The reasons to look for reliable evidence in support of instructional practices are to minimize some of the negative consequences of informal practitioner lore and be more effective in helping students develop as readers. This paper presents a synthesis of research on the nature of reading. In so doing, it suggests a number of ways in which our understanding of reading can be progressed and tries to highlight some important ways to test instructional practices and search for more effective outcomes. It has also examined unique aspects of processing for second language reading. From this foundation of research, the paper then explores issues that concern second language reading assessment.
There is lack of agreement among the specialist for definitions of reading. Some of available definitions for reading are development of set of habits and mastery of mechanics, ability to get fact from printed page and ability to carry on the varied and complex processes which we commonly associate with thinking (Traxler, 1944).
Many specialist prefer last view of reading because it covers not only testing of reading habits and skill in obtaining facts from printed matter but also includes the appraisal of ability to comprehend all types of reading material to form judgments, to appreciate literary quality, to apply generalization and to perform various kind of mental activity characteristic of all fields (Traxler, 1944).
Difficulties of learning
Becoming informed about difficulties for different for L2 students can assist all of us in interpreting reading research and the many assertions made about effective reading instruction, recognizing the particular demands of L2 reading and investigating pertinent concerns in our own classrooms (Grabe & stoller, 2002).
An investigation was carried out of the level of agreement on the identification of selected reading sub skills, relationship between these sub skills in terms of perceived difficulty. A summary of uniqueness estimates from within-day and across-day matrixes that result from cross validation by items in the entire sample of 988 examinees is done. It seems reasonable to prefer cross validation by items only. Sampling variation in sets of items drawn from the eight populations of comprehension skills was of chief concern in this study (Davis, 1968).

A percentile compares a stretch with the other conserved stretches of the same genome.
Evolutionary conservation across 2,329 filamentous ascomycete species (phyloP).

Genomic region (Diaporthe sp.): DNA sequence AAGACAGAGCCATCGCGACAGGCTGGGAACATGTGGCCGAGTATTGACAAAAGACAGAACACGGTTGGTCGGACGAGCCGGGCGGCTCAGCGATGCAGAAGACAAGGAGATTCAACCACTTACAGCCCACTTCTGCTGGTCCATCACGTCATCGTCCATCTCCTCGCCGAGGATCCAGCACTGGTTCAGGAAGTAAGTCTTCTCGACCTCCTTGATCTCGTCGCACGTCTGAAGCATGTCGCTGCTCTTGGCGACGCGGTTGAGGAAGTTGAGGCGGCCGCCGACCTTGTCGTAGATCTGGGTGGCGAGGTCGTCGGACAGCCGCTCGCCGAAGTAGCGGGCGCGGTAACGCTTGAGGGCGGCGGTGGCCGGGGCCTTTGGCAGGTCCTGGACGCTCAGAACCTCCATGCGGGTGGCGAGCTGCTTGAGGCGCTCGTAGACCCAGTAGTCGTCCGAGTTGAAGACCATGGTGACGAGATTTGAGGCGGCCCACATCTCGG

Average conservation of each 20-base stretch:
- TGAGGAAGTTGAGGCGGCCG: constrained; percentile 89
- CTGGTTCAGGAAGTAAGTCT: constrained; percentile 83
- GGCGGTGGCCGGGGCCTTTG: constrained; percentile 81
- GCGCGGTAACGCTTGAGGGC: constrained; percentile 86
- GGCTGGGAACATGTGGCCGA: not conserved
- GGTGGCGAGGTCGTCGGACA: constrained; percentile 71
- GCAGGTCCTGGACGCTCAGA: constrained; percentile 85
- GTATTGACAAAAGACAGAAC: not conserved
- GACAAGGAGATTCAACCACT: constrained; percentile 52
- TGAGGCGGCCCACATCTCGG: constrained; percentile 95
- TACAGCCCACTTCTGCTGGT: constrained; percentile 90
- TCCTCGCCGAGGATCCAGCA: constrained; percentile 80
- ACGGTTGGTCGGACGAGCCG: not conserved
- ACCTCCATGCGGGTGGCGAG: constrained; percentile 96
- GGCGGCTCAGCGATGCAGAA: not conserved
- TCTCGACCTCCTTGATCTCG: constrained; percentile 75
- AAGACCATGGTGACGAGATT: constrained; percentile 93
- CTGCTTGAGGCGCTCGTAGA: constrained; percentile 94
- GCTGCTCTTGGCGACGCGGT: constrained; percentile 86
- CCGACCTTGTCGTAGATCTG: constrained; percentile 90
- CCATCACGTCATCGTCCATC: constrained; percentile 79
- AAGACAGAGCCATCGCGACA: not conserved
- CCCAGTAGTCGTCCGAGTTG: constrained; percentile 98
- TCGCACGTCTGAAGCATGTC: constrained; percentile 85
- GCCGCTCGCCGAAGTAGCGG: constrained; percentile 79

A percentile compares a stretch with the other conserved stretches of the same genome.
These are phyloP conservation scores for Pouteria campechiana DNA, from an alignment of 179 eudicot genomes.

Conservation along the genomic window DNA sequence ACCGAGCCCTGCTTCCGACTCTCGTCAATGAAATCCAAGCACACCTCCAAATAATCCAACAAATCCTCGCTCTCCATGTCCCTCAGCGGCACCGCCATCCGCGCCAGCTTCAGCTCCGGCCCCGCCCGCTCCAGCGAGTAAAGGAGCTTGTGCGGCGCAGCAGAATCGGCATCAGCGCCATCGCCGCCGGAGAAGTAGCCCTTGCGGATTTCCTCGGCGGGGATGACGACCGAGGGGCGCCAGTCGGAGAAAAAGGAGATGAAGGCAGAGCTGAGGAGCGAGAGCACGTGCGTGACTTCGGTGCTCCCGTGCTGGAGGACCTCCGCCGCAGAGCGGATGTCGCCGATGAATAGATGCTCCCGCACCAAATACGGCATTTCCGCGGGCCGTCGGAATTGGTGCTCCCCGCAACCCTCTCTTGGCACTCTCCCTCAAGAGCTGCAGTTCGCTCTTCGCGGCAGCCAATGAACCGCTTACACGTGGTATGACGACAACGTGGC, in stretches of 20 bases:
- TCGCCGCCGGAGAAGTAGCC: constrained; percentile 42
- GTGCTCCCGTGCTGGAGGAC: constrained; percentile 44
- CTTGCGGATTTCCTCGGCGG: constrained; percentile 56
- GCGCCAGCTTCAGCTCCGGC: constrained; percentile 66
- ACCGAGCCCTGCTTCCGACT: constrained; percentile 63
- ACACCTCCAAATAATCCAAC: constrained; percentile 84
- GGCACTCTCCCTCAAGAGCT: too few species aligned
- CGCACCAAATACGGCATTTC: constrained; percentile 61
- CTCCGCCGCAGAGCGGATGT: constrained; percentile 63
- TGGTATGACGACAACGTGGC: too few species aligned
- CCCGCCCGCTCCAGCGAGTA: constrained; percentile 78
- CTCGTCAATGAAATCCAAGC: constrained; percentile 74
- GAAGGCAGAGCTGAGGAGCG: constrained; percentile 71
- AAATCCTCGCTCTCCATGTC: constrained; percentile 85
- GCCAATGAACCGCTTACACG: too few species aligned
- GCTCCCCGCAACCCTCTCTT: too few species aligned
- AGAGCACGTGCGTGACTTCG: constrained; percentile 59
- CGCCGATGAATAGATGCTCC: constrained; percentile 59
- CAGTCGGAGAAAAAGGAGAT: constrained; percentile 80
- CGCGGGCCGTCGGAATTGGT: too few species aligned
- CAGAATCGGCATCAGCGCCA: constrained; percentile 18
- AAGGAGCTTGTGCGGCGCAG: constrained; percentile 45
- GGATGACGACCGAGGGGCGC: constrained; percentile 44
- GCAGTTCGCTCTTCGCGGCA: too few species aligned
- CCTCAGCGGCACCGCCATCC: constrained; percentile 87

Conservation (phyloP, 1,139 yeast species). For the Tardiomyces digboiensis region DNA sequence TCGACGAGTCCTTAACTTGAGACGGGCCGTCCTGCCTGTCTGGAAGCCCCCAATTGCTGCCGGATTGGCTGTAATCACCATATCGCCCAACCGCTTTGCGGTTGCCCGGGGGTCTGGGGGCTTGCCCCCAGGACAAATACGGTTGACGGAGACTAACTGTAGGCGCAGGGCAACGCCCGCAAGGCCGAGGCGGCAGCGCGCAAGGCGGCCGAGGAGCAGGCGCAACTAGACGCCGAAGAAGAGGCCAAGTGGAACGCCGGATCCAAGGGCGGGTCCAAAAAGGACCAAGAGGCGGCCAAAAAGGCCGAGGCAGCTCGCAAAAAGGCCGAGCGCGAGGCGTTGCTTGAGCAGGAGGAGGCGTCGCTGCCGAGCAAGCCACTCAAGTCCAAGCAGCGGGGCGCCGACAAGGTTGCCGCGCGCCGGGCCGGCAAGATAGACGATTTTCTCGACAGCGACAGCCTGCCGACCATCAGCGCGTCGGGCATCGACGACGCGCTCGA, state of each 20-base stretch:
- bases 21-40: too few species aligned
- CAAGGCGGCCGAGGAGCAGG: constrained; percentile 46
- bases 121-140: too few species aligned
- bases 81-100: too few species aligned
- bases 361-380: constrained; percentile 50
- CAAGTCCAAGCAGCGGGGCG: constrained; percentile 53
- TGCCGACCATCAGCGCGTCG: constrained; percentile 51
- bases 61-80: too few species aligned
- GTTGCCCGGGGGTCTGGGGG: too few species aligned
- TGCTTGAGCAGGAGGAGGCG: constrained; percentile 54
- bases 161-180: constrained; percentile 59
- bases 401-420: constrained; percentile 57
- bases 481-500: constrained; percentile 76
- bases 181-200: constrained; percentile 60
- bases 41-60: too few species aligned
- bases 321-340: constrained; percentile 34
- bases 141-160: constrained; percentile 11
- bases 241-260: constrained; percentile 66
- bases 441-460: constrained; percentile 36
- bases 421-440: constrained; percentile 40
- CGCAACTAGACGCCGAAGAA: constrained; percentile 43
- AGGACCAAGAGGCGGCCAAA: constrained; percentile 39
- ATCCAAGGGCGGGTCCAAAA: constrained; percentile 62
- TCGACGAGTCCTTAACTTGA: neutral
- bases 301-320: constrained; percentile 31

Different Skills considered were recalling word meanings (35), drawing inferences about the meaning of a word from context (-1), finding answers to questions answered explicitly or in paraphrase (13), weaving together ideas in the content (5), drawing inferences from the content (23), recognizing a writer's purpose, attitude, tone and mood (14), identifying a writer's techniques (8) and following structure of passage (15). It was noted that drawing inferences about the meaning of a word from context percentages is slightly negative (-1); presumably this is a chance deviation from a true percentage close to zero. The largest percentages of unique variance occur in the case of memory for word meanings (35). The data indicate that about 32 per cent of the non-error variance of this